360: Heed Rusty's advice. In addition to being a photographer (and Lightroom instructor), I've been a computer tech/nerd since the days of CPM, 8" floppies and punchcards. One thing I've learned over the past 35 years with bits and bytes is that drives will wear out and fail. From experience, I replace them every three years (or at least not in the critical workflow), replacing both internal and external. That being said, if you let LR organize your images into [Year\Year-Month-Day] format (seen as 2011\2011-10-20) then you'll have SO many positives going for you down the road, starting with ease of migration to new media.
1) Your annualized images will be organized by day. Most of us us calendars for our work. If you need to find a particular day's session, get that date from your calendar/planner and scroll down in your LR Folder, Explorer or Finder window until you find that day's images by its folder date. Simple. That's how computers think - sorting by numerical then alphabetical. If you follow #3 below, this will be the only time you look at your folders again.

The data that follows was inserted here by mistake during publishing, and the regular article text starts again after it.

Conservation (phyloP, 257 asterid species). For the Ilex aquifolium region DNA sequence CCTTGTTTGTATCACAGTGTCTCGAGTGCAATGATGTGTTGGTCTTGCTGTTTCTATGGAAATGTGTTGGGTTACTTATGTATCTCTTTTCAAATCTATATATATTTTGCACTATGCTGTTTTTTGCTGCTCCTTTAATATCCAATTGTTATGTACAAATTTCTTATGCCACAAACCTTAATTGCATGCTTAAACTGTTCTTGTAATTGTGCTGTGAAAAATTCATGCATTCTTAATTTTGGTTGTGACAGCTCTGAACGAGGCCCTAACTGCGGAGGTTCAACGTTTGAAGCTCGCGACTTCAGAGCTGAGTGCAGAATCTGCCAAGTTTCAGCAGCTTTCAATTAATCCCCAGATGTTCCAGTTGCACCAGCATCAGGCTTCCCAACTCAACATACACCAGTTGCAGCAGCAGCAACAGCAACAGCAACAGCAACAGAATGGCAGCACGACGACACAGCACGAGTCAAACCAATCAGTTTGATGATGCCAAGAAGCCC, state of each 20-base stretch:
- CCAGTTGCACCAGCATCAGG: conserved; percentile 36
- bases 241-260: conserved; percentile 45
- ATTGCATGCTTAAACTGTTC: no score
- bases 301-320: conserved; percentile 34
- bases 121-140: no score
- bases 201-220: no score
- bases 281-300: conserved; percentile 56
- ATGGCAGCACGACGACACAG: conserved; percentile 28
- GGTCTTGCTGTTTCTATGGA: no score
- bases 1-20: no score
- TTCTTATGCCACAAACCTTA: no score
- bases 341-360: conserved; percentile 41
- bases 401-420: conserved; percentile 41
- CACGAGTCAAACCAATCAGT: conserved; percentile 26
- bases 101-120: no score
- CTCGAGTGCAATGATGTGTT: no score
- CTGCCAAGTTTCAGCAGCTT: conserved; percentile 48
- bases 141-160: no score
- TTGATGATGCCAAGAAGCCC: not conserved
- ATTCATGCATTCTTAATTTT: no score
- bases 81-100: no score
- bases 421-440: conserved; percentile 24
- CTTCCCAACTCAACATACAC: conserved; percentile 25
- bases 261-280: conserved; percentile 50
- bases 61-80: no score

2) By having your sub-folders in ONE folder (i.e. "2011"), when you, as Rusty says, migrate that folder to a new drive, it's just a matter of seconds to point LR to the new location for those assets. Again, simple. If you don't use one master folder and they're all in different folders, then when you copy those individual folders to a new drive you're condemned to spend HOURS reconnecting Lightroom with the myriad of individual folder locations. If you don't believe this, try it and see. Painful. Be good to yourself and use ONE folder with sub-folders and you'll love LR life.
3) If you use COLLECTIONS and Collection Sets (containers for collections) to organize your images, you've eliminated the drive wear and tear of using folder organization because you use the LR database (speedy, fast) instead of the computer's base operating system (slow and tedious). Now you have a whole new world of unlimited access to creating virtual copies of your images for versions (which take up virtually no sizable disk space to speak of relative to copying CR2s,NEFs or DNGs), as well as unlimited versions of sets of your images, great for doing breakouts of wedding image sets (bride's album, groom's mom's album, etc.)
Heed Rusty's advice and use one master folder. Then make collections on EVERY import. It's the only way to go, and it conserves on drive space and usage.